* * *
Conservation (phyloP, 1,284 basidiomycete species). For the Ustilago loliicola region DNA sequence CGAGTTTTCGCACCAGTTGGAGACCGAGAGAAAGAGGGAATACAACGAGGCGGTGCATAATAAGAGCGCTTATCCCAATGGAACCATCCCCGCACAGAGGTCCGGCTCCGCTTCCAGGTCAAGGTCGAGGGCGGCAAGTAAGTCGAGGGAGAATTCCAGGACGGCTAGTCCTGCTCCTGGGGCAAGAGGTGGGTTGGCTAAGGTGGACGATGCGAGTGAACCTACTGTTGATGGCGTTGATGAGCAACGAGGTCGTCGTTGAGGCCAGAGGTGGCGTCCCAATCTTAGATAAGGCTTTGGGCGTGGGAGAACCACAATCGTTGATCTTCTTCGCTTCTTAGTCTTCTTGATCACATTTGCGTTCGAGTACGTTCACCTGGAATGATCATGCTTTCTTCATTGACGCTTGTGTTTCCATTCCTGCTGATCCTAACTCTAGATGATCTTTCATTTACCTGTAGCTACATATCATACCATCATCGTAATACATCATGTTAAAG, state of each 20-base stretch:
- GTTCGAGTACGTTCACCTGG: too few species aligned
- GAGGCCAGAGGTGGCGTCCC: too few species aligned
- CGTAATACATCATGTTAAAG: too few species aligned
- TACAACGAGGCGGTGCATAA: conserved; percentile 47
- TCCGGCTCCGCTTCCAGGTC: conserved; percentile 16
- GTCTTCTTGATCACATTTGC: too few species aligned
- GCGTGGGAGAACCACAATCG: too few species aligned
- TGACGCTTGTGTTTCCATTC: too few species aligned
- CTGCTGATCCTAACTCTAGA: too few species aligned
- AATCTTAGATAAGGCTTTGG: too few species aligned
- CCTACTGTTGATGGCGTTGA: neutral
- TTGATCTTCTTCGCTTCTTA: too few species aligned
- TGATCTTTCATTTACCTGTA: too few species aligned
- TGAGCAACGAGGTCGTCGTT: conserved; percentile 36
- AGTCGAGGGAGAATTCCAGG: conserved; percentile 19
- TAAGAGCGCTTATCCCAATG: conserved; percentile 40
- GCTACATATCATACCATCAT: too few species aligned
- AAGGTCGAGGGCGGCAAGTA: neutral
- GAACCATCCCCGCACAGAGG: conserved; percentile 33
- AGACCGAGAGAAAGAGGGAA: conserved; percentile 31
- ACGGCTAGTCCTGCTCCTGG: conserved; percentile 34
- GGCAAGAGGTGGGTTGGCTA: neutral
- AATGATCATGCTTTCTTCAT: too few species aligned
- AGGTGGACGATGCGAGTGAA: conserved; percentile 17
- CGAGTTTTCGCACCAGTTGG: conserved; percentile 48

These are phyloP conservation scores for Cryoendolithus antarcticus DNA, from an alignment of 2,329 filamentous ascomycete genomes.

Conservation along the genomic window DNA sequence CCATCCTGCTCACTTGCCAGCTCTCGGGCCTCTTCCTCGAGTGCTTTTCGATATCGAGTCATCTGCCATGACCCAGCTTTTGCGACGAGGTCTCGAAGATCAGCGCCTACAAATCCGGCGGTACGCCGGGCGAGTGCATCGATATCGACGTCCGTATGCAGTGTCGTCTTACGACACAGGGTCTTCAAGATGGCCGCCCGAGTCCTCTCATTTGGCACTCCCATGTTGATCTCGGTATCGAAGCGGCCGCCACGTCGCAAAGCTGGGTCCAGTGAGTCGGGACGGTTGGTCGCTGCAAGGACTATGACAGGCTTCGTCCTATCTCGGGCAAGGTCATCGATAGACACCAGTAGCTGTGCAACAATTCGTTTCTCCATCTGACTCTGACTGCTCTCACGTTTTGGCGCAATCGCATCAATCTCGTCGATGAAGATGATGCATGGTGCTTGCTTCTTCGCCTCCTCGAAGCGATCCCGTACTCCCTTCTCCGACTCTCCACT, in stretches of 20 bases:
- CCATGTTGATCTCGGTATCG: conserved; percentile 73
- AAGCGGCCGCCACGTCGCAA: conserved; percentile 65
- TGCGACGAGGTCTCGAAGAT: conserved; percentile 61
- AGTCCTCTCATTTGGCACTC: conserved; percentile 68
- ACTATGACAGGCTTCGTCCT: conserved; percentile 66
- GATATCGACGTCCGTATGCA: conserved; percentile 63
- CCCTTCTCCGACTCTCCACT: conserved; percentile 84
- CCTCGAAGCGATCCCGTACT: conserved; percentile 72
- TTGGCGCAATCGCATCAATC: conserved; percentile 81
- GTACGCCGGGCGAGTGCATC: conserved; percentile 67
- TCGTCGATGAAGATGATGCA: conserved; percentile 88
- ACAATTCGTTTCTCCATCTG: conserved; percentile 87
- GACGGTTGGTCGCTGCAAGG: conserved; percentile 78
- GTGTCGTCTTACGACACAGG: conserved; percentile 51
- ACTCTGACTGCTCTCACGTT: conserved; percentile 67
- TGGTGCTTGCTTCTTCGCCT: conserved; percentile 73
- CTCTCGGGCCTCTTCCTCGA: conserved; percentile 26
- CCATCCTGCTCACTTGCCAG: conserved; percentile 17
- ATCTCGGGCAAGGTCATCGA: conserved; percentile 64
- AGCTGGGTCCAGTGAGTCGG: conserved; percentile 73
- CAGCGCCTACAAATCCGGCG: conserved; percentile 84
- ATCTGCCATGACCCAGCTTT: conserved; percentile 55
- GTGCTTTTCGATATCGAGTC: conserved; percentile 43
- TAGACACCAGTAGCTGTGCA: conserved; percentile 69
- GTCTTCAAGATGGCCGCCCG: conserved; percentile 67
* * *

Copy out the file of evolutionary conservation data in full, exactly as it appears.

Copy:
Conservation (phyloP, 1,284 basidiomycete species). For the Ustilago loliicola region DNA sequence CGAGTTTTCGCACCAGTTGGAGACCGAGAGAAAGAGGGAATACAACGAGGCGGTGCATAATAAGAGCGCTTATCCCAATGGAACCATCCCCGCACAGAGGTCCGGCTCCGCTTCCAGGTCAAGGTCGAGGGCGGCAAGTAAGTCGAGGGAGAATTCCAGGACGGCTAGTCCTGCTCCTGGGGCAAGAGGTGGGTTGGCTAAGGTGGACGATGCGAGTGAACCTACTGTTGATGGCGTTGATGAGCAACGAGGTCGTCGTTGAGGCCAGAGGTGGCGTCCCAATCTTAGATAAGGCTTTGGGCGTGGGAGAACCACAATCGTTGATCTTCTTCGCTTCTTAGTCTTCTTGATCACATTTGCGTTCGAGTACGTTCACCTGGAATGATCATGCTTTCTTCATTGACGCTTGTGTTTCCATTCCTGCTGATCCTAACTCTAGATGATCTTTCATTTACCTGTAGCTACATATCATACCATCATCGTAATACATCATGTTAAAG, state of each 20-base stretch:
- GTTCGAGTACGTTCACCTGG: too few species aligned
- GAGGCCAGAGGTGGCGTCCC: too few species aligned
- CGTAATACATCATGTTAAAG: too few species aligned
- TACAACGAGGCGGTGCATAA: conserved; percentile 47
- TCCGGCTCCGCTTCCAGGTC: conserved; percentile 16
- GTCTTCTTGATCACATTTGC: too few species aligned
- GCGTGGGAGAACCACAATCG: too few species aligned
- TGACGCTTGTGTTTCCATTC: too few species aligned
- CTGCTGATCCTAACTCTAGA: too few species aligned
- AATCTTAGATAAGGCTTTGG: too few species aligned
- CCTACTGTTGATGGCGTTGA: neutral
- TTGATCTTCTTCGCTTCTTA: too few species aligned
- TGATCTTTCATTTACCTGTA: too few species aligned
- TGAGCAACGAGGTCGTCGTT: conserved; percentile 36
- AGTCGAGGGAGAATTCCAGG: conserved; percentile 19
- TAAGAGCGCTTATCCCAATG: conserved; percentile 40
- GCTACATATCATACCATCAT: too few species aligned
- AAGGTCGAGGGCGGCAAGTA: neutral
- GAACCATCCCCGCACAGAGG: conserved; percentile 33
- AGACCGAGAGAAAGAGGGAA: conserved; percentile 31
- ACGGCTAGTCCTGCTCCTGG: conserved; percentile 34
- GGCAAGAGGTGGGTTGGCTA: neutral
- AATGATCATGCTTTCTTCAT: too few species aligned
- AGGTGGACGATGCGAGTGAA: conserved; percentile 17
- CGAGTTTTCGCACCAGTTGG: conserved; percentile 48

These are phyloP conservation scores for Cryoendolithus antarcticus DNA, from an alignment of 2,329 filamentous ascomycete genomes.

Conservation along the genomic window DNA sequence CCATCCTGCTCACTTGCCAGCTCTCGGGCCTCTTCCTCGAGTGCTTTTCGATATCGAGTCATCTGCCATGACCCAGCTTTTGCGACGAGGTCTCGAAGATCAGCGCCTACAAATCCGGCGGTACGCCGGGCGAGTGCATCGATATCGACGTCCGTATGCAGTGTCGTCTTACGACACAGGGTCTTCAAGATGGCCGCCCGAGTCCTCTCATTTGGCACTCCCATGTTGATCTCGGTATCGAAGCGGCCGCCACGTCGCAAAGCTGGGTCCAGTGAGTCGGGACGGTTGGTCGCTGCAAGGACTATGACAGGCTTCGTCCTATCTCGGGCAAGGTCATCGATAGACACCAGTAGCTGTGCAACAATTCGTTTCTCCATCTGACTCTGACTGCTCTCACGTTTTGGCGCAATCGCATCAATCTCGTCGATGAAGATGATGCATGGTGCTTGCTTCTTCGCCTCCTCGAAGCGATCCCGTACTCCCTTCTCCGACTCTCCACT, in stretches of 20 bases:
- CCATGTTGATCTCGGTATCG: conserved; percentile 73
- AAGCGGCCGCCACGTCGCAA: conserved; percentile 65
- TGCGACGAGGTCTCGAAGAT: conserved; percentile 61
- AGTCCTCTCATTTGGCACTC: conserved; percentile 68
- ACTATGACAGGCTTCGTCCT: conserved; percentile 66
- GATATCGACGTCCGTATGCA: conserved; percentile 63
- CCCTTCTCCGACTCTCCACT: conserved; percentile 84
- CCTCGAAGCGATCCCGTACT: conserved; percentile 72
- TTGGCGCAATCGCATCAATC: conserved; percentile 81
- GTACGCCGGGCGAGTGCATC: conserved; percentile 67
- TCGTCGATGAAGATGATGCA: conserved; percentile 88
- ACAATTCGTTTCTCCATCTG: conserved; percentile 87
- GACGGTTGGTCGCTGCAAGG: conserved; percentile 78
- GTGTCGTCTTACGACACAGG: conserved; percentile 51
- ACTCTGACTGCTCTCACGTT: conserved; percentile 67
- TGGTGCTTGCTTCTTCGCCT: conserved; percentile 73
- CTCTCGGGCCTCTTCCTCGA: conserved; percentile 26
- CCATCCTGCTCACTTGCCAG: conserved; percentile 17
- ATCTCGGGCAAGGTCATCGA: conserved; percentile 64
- AGCTGGGTCCAGTGAGTCGG: conserved; percentile 73
- CAGCGCCTACAAATCCGGCG: conserved; percentile 84
- ATCTGCCATGACCCAGCTTT: conserved; percentile 55
- GTGCTTTTCGATATCGAGTC: conserved; percentile 43
- TAGACACCAGTAGCTGTGCA: conserved; percentile 69
- GTCTTCAAGATGGCCGCCCG: conserved; percentile 67